• Thank you! Yes, completely – I think the context in which I was reading this did affect my opinion on it somewhat. If I had read it a year from now, who knows, but reading it so close to Milkman, which is perfection, and GW/MSTSK, which are such accomplished novellas, it didn’t feel like it was offering a whole lot to the longlist. If it’s shortlisted over any of those I’ll be very annoyed indeed.

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  3. Absolutely – this is a great comparison read to Milkman, because they’re such different stylistic approaches to not dissimilar material. I think the magical realism works because there’s such a strong tradition of that, and of absurdism, in literature written under and/or about totalitarian regimes. (In fact, parts of Milkman felt like they were a hairsbreadth away from that; but one of the things that makes it so strong, I think, is that Burns is always careful to keep the realism front and center, letting us know that these things are shocking and bizarre but one hundred percent realistic.) The flash worked better for me than for you, possibly because I find it very difficult to write with such uncompromising brevity, and am always willing to be awed by writers who can do it!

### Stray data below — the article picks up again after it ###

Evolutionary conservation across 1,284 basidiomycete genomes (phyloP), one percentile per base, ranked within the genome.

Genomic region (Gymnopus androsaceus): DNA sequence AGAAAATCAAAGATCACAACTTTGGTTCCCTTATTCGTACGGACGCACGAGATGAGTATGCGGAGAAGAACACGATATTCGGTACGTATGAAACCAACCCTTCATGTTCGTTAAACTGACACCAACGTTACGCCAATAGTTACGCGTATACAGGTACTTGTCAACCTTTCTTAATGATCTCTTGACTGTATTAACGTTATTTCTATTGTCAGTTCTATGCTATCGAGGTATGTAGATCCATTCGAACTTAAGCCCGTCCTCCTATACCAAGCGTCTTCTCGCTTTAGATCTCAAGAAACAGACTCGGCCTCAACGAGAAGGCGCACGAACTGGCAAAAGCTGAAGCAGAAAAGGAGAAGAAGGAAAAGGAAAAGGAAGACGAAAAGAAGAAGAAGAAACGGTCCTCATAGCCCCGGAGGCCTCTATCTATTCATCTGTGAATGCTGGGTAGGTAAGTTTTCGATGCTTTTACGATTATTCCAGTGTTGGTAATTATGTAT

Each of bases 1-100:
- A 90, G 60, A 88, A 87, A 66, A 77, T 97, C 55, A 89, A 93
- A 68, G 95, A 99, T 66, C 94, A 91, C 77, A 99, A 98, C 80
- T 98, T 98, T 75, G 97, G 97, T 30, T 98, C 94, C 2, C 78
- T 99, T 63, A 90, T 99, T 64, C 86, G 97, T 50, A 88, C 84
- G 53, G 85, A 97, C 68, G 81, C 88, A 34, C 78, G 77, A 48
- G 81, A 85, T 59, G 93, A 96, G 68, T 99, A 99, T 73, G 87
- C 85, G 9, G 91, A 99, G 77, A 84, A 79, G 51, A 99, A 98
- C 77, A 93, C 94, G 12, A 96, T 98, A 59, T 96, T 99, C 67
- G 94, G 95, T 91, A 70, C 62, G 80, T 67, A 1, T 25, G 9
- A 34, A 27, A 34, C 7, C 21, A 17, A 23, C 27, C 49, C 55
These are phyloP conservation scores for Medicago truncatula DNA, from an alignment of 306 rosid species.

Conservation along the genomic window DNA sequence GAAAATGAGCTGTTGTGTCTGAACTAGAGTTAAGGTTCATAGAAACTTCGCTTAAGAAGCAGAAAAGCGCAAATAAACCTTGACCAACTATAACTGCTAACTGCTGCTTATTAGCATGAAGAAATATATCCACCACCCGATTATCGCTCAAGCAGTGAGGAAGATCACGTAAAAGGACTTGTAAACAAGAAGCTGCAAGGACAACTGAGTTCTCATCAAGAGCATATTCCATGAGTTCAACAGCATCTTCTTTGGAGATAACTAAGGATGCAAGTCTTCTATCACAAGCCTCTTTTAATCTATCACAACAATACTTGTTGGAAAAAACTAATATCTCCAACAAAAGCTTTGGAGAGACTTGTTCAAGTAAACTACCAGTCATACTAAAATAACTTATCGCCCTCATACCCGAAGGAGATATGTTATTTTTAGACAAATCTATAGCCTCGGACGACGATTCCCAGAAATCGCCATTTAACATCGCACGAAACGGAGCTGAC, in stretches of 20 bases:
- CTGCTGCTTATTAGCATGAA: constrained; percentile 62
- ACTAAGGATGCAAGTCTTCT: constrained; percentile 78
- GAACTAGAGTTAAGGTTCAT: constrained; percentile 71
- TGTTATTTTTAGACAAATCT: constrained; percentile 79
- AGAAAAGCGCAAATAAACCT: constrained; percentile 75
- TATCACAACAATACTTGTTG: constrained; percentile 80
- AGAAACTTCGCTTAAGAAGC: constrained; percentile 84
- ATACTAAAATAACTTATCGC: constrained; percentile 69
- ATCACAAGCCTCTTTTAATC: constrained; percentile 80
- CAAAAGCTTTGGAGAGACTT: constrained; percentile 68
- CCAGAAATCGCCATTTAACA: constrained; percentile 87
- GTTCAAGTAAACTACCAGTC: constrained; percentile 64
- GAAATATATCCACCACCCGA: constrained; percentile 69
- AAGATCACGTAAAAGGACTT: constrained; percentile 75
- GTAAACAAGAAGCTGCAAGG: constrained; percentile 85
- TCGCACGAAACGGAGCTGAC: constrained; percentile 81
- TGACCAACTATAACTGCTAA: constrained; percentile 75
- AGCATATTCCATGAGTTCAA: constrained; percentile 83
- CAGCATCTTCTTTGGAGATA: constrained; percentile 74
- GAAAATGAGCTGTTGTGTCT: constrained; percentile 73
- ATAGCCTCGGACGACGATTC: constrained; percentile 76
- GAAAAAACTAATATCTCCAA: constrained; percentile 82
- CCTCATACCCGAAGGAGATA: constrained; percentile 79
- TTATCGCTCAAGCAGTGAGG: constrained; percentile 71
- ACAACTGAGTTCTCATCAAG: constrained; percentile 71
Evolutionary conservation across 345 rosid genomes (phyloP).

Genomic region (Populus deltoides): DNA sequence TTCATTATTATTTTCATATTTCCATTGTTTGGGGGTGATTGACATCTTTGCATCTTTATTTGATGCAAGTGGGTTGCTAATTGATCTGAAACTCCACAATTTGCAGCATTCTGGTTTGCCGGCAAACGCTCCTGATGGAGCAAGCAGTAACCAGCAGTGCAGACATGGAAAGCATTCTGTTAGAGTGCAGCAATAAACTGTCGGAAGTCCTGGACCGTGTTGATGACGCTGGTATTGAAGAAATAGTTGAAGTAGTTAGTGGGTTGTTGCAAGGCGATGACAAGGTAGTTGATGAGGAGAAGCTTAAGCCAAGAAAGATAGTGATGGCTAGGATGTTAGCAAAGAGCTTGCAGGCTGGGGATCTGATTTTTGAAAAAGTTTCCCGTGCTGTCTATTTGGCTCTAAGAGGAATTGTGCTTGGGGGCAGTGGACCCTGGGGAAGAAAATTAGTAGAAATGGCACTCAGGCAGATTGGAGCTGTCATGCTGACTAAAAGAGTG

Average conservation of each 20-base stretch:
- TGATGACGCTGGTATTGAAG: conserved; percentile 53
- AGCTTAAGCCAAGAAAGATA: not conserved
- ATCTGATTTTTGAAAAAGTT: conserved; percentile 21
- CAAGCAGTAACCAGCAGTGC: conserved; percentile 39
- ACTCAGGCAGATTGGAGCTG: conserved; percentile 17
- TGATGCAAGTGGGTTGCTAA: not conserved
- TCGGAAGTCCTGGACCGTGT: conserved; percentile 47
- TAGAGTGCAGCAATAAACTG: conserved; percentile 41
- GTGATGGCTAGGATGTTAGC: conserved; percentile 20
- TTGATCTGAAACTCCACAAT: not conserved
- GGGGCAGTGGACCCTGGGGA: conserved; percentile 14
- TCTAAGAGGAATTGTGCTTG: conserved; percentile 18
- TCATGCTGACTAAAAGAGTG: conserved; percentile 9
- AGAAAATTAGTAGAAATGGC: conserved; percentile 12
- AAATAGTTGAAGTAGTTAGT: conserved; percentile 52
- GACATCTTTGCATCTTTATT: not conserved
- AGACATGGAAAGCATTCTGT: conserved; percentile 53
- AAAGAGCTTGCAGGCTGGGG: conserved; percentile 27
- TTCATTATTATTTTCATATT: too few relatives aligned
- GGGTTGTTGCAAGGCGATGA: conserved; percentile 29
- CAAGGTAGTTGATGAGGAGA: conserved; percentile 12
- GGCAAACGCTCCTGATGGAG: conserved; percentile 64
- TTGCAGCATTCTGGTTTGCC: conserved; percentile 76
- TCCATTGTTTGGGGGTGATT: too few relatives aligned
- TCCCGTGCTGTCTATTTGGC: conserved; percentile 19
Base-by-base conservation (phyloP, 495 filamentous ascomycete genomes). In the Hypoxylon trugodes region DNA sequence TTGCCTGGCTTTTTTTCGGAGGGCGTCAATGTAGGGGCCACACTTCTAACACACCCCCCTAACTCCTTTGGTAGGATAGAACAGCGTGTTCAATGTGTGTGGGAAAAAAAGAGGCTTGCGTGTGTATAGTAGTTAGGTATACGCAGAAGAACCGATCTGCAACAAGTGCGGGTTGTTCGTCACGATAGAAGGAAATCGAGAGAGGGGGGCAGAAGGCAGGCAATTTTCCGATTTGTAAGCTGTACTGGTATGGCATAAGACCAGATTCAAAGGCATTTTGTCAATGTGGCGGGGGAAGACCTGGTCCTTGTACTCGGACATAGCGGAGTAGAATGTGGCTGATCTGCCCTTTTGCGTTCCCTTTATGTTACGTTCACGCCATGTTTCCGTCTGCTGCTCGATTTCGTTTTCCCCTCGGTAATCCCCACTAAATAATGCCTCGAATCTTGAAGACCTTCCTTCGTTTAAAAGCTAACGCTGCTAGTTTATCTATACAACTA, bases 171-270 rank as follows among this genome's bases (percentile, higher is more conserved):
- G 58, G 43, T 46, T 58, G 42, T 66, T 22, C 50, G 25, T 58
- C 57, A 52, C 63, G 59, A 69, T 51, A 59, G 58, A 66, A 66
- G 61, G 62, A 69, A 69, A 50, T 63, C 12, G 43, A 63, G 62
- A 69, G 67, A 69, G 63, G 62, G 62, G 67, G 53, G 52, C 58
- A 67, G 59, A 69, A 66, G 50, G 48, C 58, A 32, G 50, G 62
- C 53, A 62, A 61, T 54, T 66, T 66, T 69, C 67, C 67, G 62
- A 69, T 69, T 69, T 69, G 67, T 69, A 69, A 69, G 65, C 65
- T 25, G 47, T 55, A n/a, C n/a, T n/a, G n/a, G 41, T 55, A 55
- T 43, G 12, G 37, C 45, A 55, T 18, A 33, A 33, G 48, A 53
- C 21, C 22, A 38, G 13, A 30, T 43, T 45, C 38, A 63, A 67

Liked by 1 person

    • All very good points! I don’t think I minded the magical realism for the same reason – the MR that I find myself most staunchly opposed to is the certain brand of it that exists only to foist an unearned whimsical tone onto the material, but I didn’t think that was van Llewyn’s conceit at all, especially given the tradition that you mentioned. But yes, it’s very interesting to compare van Llewyn’s and Burns’ approaches as they were both able to reach a kind of heightened absurdity, one through magic and one through realism. It’ll be interesting to see which of the two of them advances – I doubt we’ll see both on the shortlist for the same reason that I think the judges will be deciding between Circe and Silence, and An American Marriage and Ordinary People. So much of this longlist naturally pairs off!